The accident is likely to cause at least an 18-month shutdown and possibly a closure that could last several years. Waste shipments have already backed up at nuclear cleanup projects across the country, which even before the accident were years behind schedule. According to the Times, the cost of the accident, including likely delays in cleanup projects across the nation, will approach $1 billion. But some nuclear weapons scientists say the fine is an overreaction. "It was a mistake by an individual — a terrible mistake — and Washington now wants to punish a lot of people," says Conca. "The amount of radiation that was released was trivial. As long as you don't lick the walls, you can't get any radiation down there. Why are we treating this like Fukushima?"

Google Fund To Pay For 1 Million Copies of Charlie Hebdo 311

Posted by timothy
from the anti-intimidation dept.
BarbaraHudson writes The Register is reporting that money set aside from a deal with France's publishers is going to pay for the printing of 1 million copies of next weeks' Charlie Hebdo, "Eight of the 12 people killed were journalists attending an editorial meeting, however, a senior editor and the magazine's chief executive were in London at the time of the attack. They have vowed to do a massive 1 million copy print run next week – Charlie Hebdo's circulation is normally around 60k. The cash will come from €60m fund (€20m per year over three years) that supports digital publishing innovation. The fund was set up in 2013 following negotiations between Google and the French government as a remedy to demands from European publishers that Google pay for displaying news snippets in its search results.

Canadian Government Steps In To Stop Misleading Infringement Notices 103

Posted by Soulskill
from the drawing-the-wrong-kind-of-attention dept.
Dangerous_Minds writes: Recently, misleading notices were spotted being sent out by Rightscorp. Michael Geist posted the letter which, among other things, cites U.S. laws, says the Canadians could be on the hook for $150,000 (does not actually exist in the recent copyright reforms now in force), and that payments should be made directly to the company. Apparently, the Canadian government was not amused and has announced that they will be speaking with rightsholders and ISPs to address the concerns that were raised. The government says, "These notices are misleading and companies cannot use them to demand money from Canadians."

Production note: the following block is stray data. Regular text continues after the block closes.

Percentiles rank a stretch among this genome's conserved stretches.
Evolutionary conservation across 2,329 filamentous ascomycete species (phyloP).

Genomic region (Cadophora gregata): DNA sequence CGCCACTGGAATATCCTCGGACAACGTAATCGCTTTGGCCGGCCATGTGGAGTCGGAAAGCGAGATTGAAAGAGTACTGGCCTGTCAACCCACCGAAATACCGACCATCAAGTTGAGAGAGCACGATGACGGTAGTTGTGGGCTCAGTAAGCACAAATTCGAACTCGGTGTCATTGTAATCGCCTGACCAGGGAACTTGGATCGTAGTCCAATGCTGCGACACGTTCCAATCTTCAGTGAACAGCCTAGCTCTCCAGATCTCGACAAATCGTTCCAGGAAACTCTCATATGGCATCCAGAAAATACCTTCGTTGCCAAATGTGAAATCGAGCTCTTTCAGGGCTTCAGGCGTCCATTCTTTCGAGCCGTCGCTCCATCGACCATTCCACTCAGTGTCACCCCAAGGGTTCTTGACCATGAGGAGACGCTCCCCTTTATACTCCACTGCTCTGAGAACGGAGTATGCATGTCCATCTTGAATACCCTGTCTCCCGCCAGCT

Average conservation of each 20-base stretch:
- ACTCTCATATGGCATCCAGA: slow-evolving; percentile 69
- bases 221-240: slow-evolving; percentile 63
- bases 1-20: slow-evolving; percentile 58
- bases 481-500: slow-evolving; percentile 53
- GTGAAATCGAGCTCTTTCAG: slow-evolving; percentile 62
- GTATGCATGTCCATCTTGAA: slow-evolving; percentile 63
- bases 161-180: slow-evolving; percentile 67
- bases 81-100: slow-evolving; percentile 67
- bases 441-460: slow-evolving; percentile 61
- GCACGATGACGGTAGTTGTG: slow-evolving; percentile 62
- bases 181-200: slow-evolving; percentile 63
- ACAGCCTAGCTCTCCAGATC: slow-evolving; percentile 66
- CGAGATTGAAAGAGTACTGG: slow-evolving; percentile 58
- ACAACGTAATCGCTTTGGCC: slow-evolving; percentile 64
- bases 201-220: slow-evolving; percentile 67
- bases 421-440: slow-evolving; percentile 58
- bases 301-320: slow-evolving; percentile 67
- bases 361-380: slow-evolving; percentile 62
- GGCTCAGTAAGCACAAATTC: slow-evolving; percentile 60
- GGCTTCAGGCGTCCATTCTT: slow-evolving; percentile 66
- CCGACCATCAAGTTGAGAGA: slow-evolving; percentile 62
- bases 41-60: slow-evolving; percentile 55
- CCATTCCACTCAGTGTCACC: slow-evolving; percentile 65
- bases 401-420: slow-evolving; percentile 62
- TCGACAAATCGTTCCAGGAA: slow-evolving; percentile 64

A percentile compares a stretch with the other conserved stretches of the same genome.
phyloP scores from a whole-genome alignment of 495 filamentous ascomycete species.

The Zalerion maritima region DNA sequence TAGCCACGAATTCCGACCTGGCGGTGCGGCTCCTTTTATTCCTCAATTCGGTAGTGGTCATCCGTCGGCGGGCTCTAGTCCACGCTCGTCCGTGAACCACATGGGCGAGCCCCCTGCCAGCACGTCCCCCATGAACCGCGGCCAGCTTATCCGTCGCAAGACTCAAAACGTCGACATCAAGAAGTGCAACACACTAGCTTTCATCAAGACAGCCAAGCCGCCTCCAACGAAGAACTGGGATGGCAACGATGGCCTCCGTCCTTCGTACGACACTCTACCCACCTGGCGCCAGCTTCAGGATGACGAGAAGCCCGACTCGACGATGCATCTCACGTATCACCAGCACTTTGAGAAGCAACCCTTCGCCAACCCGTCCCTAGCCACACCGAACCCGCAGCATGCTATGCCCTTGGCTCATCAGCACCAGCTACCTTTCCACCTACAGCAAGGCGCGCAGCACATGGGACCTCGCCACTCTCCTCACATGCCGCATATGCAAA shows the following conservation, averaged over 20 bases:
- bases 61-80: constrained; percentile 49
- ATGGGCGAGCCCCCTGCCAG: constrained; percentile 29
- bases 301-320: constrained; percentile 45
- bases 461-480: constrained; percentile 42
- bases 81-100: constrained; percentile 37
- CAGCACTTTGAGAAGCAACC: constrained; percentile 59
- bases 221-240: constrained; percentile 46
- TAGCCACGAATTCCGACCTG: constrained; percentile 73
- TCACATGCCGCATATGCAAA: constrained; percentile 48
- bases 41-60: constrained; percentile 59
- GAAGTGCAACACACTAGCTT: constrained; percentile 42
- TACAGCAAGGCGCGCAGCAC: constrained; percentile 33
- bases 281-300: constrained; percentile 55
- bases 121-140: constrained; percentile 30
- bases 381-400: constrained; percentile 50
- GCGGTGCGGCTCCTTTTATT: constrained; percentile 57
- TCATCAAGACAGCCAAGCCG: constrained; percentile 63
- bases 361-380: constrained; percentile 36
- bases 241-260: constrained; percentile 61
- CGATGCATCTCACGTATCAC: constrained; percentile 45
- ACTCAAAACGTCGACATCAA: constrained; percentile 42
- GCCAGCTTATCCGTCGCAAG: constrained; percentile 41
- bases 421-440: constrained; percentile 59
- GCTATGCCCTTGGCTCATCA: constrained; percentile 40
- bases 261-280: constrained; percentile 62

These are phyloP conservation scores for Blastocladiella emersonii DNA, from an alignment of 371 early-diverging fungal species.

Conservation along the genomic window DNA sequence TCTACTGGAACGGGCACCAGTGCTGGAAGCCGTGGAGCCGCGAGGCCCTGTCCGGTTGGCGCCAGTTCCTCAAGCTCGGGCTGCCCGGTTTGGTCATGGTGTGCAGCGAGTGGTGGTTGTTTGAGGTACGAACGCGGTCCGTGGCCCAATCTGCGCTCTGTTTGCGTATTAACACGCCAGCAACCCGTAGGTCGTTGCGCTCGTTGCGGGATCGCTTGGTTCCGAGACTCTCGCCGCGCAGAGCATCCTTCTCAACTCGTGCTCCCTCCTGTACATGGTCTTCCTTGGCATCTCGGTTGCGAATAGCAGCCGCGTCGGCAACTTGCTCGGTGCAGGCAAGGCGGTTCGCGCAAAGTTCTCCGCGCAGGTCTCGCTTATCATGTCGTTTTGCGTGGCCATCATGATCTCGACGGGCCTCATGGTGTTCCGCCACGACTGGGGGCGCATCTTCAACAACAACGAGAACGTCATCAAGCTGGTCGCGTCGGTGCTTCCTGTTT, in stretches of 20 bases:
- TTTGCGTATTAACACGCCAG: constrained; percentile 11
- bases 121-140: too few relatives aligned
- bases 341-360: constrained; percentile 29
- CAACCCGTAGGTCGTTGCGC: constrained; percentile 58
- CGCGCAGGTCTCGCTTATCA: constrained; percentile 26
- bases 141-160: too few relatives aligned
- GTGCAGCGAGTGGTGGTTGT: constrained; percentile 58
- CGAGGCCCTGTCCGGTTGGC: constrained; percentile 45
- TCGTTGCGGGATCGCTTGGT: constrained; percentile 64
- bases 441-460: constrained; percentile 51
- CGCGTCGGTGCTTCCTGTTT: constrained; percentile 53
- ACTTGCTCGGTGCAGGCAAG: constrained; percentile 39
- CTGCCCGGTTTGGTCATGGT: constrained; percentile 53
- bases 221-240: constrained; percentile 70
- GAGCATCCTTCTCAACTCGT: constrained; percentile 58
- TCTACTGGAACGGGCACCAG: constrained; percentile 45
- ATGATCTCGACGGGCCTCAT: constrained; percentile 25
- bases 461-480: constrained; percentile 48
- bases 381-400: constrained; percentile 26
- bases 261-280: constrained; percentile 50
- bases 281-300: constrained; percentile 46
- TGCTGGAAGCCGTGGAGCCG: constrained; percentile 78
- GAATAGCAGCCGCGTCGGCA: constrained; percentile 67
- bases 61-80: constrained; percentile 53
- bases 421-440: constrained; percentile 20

LAPD Orders Body Cams That Will Start Recording When Police Use Tasers 219

Posted by Soulskill
from the looking-forward-to-all-the-youtube-clips dept.
HughPickens.com writes: Lily Hay Newman reports that the LAPD has ordered 3,000 Tasers which, when discharged, will automatically activate cameras on officers' uniforms, creating visual records of incidents at a time of mounting concern about excessive force by U.S. law enforcement officers. The new digital Taser X26P weapons record the date, time, and duration of firing, and whether Taser wires actually strike suspects and how long the thousands of volts of electricity pulse through them. "This technology gives a much better picture of what happens in the field," says Steve Tuttle.

The idea of using a Taser discharge as a criterion for activating body cams is promising, especially as more and more police departments adopt body cams and struggle to establish guidelines for when they should be on or off. Police leadership — i.e., chiefs and upper management — is far more supportive of the technology and tends to view body-worn cameras as a tool for increasing accountability and reducing civil liability. On the other hand, the patrol officer culture is concerned that the technology will be an unfair intrusion into their routine activities — for instance, it might invite over-managing minor policy violations. "In addition to these new Taser deployments, we plan to issue a body-worn camera and a Taser device to every officer," says Police Chief Charlie Beck. "It is our goal to make these important tools available to every front line officer over the next few years."